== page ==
Trigger: Diet Pusher
Examples : A spouse, family member or friend pushes you to lose.
How it works : Your spouse, family or friends pester and nudge you to lose weight (and/or stop smoking or drinking), and you give it your best shot to get them off your back.
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Will it last : Having the diet police looking over your shoulder at every minute can create resentment. If you lose weight for another person, you'll probably start stuffing doughnuts down your throat the first time you get angry at that person. Whenever someone in my family told me not to eat something, I just took it as all the more reason to show my independence and shove that croissant down in two defiant bites. Then I felt doubly bad: guilty for eating the croissant and ashamed for disappointing both myself and my family.
Make it last : Sit down with your family members and have a reasoned, rational discussion. Make it clear that you know you have to lose weight, but you don't want them watching all your food choices or telling you what you should or shouldn't eat, because that will only annoy you and make it less likely that you'll do what you already know you should be doing. Explain that they don't have to modify their own lives, but they should at least support your objective.
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Trigger: Competition or Success
: Friends, family or co-workers decide to lose weight; a walking or weight-loss competition among your colleagues at work; seeing people you know succeeding at losing weight and keeping it off.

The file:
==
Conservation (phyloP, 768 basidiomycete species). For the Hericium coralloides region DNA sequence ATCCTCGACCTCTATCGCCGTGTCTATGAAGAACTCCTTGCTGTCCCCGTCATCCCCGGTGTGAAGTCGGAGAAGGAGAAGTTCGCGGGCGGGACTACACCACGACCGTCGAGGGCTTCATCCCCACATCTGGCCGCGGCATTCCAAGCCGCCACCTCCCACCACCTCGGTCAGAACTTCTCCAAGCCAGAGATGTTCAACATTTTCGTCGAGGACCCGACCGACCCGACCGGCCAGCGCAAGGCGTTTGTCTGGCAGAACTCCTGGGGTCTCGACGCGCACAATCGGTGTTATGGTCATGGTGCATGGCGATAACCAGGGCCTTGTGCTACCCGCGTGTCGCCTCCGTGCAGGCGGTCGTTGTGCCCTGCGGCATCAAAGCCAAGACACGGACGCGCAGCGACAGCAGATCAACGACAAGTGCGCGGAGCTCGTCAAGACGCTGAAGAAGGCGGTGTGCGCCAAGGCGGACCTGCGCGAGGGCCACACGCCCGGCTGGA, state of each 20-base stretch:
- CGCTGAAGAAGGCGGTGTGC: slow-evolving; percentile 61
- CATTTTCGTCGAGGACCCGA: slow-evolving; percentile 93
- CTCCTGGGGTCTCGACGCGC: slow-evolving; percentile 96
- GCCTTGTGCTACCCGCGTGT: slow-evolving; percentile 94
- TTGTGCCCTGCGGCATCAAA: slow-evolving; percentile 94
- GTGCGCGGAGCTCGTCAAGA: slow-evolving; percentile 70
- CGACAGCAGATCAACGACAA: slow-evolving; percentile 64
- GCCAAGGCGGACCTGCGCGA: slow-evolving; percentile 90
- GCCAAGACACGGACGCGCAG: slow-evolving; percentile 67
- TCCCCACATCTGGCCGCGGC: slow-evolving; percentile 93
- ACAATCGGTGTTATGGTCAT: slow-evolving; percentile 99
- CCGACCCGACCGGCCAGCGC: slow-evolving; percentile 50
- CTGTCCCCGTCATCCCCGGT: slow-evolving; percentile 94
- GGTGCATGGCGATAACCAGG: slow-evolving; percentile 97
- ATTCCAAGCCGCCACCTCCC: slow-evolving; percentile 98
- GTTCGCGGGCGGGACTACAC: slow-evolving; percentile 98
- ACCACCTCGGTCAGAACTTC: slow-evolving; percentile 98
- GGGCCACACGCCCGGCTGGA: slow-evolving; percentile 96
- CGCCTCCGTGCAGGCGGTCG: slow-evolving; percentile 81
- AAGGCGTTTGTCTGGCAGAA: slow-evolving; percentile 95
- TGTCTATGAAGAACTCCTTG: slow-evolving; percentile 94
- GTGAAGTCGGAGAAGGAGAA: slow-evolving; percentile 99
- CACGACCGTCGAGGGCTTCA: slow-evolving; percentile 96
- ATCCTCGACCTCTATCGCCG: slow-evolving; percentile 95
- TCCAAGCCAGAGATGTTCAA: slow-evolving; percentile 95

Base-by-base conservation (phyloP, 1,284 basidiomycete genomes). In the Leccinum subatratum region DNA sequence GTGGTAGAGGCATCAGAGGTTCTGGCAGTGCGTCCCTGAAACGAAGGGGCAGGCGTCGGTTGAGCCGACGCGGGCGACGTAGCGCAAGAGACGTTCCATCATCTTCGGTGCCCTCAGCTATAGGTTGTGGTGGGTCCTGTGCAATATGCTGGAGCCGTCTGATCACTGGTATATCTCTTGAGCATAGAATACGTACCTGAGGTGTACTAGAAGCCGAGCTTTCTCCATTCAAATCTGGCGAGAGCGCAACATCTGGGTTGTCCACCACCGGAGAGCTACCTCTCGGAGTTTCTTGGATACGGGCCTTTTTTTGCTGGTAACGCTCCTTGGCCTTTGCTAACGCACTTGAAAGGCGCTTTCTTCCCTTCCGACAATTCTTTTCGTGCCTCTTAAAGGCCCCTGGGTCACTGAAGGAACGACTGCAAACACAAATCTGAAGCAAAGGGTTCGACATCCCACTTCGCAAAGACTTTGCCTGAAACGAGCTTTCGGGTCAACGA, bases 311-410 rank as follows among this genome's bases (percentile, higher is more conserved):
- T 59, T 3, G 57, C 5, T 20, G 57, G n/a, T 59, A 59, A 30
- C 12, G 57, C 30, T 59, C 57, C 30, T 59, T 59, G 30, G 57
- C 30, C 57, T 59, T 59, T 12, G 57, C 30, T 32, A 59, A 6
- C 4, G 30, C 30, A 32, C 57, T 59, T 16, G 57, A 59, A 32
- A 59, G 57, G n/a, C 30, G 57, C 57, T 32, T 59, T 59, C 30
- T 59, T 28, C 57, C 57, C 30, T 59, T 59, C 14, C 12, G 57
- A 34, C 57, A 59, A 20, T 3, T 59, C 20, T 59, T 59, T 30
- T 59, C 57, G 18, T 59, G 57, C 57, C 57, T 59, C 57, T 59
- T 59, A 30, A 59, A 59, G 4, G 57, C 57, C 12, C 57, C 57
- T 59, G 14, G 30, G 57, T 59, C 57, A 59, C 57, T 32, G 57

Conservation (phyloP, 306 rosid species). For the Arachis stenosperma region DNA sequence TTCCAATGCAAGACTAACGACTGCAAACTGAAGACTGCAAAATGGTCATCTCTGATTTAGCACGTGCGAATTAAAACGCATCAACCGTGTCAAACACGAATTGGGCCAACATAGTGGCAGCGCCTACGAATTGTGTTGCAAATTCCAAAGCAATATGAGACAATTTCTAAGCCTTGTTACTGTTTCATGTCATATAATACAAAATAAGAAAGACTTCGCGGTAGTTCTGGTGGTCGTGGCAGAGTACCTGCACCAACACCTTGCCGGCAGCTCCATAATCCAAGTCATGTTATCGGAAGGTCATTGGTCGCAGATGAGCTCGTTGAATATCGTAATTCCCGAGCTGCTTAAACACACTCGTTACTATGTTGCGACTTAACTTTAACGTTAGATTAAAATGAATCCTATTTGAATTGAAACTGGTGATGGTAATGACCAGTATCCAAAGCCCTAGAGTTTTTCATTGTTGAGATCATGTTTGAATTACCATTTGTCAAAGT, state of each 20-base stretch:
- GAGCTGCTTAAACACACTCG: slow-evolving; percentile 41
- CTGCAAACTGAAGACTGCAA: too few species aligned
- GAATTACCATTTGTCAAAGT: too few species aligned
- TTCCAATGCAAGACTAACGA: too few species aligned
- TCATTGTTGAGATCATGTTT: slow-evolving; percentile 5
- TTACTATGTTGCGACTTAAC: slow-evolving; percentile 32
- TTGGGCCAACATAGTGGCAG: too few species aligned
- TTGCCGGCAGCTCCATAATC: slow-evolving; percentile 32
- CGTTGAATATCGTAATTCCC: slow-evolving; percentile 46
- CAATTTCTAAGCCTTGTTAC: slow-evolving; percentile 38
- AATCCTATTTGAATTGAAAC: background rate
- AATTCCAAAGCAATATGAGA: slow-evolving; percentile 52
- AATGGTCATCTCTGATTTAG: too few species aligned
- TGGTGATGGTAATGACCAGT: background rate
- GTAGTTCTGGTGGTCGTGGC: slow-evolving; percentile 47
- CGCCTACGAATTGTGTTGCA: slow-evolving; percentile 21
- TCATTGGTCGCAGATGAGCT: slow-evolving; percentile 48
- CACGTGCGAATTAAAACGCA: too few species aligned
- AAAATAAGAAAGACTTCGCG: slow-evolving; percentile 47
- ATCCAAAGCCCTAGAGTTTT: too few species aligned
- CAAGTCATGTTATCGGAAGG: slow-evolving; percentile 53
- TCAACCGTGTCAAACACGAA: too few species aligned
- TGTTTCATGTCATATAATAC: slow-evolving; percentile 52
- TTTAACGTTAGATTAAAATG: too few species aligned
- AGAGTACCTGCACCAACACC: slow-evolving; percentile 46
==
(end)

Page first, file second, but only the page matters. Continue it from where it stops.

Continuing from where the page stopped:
How it works : They make it look "doable." If he/she can do it, so can I. Why not join in? It doesn't look that hard. Or, you're just plain competitive and want to win.
Will it last : There is a good chance the competition will last. For many, the determination to win at all costs begins the weight-loss process. And once the contest is over, they will likely continue on their weight-loss regimen because they're pleased with their achievement. There is also strong motivation in seeing others succeed at losing weight.
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Make it last : Seeing others succeed can be a great start, but make sure you use their example as the inspiration to create a plan of your own--not just to copy exactly what they did. For instance, just because your husband loses weight by following a glycemic index diet doesn't mean that following the same diet will work for you. It's the success you want to emulate, not the specific diet itself.
Examples : Overhearing a co-worker call you a fat slob; being charged for two seats on an airplane.
How it works : You're embarrassed and use revenge as a motivator.
Will it last : Very possibly. Humiliation is long-lasting, and if you channel your energies into eating better and increasing your physical activity, you will likely lose weight and keep it off.
Make it last : Use this strong inspiration wisely. Don't go to extremes. Set yourself up with eating and activity behaviors that are realistic for your current situation, especially in the beginning, while the memory of the humiliation is still fresh in your mind. For instance, don't start exercising 90 minutes a day, seven days per week if you know that you probably will not keep it up. You'd be better served to start with a more realistic plan that does not require overhauling your entire lifestyle.
More: Healthy Ways to Handle Food Cravings
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